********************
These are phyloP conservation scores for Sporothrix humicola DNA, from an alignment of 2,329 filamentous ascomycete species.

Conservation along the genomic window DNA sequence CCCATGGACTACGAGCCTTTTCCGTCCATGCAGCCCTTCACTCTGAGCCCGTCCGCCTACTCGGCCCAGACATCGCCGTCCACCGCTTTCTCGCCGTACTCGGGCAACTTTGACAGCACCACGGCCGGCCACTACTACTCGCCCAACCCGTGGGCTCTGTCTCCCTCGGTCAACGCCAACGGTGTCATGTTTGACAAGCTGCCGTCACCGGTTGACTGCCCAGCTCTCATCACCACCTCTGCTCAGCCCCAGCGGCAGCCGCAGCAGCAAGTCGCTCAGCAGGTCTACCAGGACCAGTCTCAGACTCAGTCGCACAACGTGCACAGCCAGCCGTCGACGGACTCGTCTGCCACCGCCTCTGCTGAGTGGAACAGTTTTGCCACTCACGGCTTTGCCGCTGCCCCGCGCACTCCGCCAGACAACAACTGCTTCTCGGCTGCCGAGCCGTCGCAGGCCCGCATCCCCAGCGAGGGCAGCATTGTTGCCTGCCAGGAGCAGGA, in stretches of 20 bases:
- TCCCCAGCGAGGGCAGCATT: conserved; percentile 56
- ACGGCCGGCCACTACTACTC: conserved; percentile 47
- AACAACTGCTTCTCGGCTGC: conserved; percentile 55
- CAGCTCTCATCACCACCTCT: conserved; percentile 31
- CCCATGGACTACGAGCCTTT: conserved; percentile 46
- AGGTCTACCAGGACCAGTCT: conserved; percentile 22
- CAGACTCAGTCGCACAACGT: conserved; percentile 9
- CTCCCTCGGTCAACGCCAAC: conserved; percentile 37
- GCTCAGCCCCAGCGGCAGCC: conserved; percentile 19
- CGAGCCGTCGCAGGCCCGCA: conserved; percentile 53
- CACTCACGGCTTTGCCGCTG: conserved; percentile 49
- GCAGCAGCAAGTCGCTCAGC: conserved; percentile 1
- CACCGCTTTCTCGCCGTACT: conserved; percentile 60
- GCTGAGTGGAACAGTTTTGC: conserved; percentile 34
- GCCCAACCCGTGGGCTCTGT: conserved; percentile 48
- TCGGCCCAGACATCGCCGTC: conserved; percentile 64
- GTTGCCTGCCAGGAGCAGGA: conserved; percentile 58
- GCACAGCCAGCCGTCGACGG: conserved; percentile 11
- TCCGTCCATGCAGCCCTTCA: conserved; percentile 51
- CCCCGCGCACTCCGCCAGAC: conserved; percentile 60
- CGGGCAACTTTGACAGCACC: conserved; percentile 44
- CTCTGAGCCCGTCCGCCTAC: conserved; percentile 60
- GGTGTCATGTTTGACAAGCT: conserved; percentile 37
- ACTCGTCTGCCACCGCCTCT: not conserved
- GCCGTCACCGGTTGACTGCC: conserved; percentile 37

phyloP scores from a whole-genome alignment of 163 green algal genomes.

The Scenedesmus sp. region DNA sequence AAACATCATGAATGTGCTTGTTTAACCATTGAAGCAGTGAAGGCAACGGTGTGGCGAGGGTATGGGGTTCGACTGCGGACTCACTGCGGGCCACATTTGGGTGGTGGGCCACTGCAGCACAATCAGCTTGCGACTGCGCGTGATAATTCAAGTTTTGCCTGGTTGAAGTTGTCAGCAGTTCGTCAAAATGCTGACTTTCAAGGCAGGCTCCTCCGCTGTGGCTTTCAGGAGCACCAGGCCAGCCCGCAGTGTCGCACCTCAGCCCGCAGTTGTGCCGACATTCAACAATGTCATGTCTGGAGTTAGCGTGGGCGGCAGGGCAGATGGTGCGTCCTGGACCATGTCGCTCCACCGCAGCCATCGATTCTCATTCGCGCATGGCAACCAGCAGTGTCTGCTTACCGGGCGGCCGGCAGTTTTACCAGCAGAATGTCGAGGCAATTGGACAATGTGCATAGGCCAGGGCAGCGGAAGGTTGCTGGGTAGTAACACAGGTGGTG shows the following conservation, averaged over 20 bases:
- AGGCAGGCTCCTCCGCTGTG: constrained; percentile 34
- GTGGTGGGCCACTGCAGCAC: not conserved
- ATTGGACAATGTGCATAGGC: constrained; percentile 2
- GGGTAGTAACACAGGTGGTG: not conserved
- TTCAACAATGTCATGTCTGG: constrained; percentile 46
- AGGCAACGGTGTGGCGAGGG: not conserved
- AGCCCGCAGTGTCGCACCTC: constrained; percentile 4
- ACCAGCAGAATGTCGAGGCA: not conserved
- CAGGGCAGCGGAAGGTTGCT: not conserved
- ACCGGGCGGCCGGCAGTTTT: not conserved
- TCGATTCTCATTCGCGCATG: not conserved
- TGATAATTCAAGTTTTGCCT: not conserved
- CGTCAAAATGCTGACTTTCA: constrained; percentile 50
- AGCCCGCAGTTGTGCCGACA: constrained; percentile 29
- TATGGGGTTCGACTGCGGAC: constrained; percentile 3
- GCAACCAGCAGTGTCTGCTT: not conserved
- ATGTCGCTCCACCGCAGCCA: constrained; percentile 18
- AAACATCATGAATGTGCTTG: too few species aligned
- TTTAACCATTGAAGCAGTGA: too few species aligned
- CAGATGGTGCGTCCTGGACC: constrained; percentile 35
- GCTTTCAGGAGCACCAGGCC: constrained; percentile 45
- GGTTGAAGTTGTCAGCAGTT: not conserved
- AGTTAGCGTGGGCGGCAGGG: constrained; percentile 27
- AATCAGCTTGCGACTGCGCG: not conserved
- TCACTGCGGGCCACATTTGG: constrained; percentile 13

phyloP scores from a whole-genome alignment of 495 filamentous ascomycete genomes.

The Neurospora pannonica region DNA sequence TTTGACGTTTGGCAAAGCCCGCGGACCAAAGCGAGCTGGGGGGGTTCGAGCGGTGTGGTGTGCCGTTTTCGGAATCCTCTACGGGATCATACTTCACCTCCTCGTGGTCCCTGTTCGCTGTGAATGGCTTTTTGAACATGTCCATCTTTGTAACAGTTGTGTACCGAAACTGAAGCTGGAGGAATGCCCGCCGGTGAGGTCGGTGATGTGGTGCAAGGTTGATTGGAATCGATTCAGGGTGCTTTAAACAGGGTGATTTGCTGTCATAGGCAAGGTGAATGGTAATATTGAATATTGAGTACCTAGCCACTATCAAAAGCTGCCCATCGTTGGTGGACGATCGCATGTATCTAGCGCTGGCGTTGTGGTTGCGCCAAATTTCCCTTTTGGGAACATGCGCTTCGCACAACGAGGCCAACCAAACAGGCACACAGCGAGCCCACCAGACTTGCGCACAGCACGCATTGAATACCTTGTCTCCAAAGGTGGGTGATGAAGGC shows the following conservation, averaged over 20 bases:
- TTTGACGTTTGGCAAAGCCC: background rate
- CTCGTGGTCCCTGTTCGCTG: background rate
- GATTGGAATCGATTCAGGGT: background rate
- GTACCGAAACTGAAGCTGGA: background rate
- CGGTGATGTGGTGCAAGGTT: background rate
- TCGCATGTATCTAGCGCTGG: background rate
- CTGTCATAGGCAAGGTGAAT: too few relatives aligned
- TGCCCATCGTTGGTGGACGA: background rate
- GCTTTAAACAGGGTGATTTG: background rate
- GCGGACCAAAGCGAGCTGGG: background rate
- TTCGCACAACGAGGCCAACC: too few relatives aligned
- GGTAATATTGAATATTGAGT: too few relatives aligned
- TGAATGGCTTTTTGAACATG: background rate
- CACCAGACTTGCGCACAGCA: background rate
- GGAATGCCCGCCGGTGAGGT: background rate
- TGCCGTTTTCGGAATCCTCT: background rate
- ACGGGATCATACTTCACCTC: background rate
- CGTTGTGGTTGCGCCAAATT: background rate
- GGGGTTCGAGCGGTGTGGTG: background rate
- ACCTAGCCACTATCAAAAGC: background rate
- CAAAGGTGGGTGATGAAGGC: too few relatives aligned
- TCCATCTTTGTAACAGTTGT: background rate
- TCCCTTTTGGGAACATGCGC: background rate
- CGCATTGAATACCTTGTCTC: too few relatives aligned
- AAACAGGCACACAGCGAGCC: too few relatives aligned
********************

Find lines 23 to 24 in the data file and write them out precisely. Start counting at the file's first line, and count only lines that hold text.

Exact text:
- CGGGCAACTTTGACAGCACC: conserved; percentile 44
- CTCTGAGCCCGTCCGCCTAC: conserved; percentile 60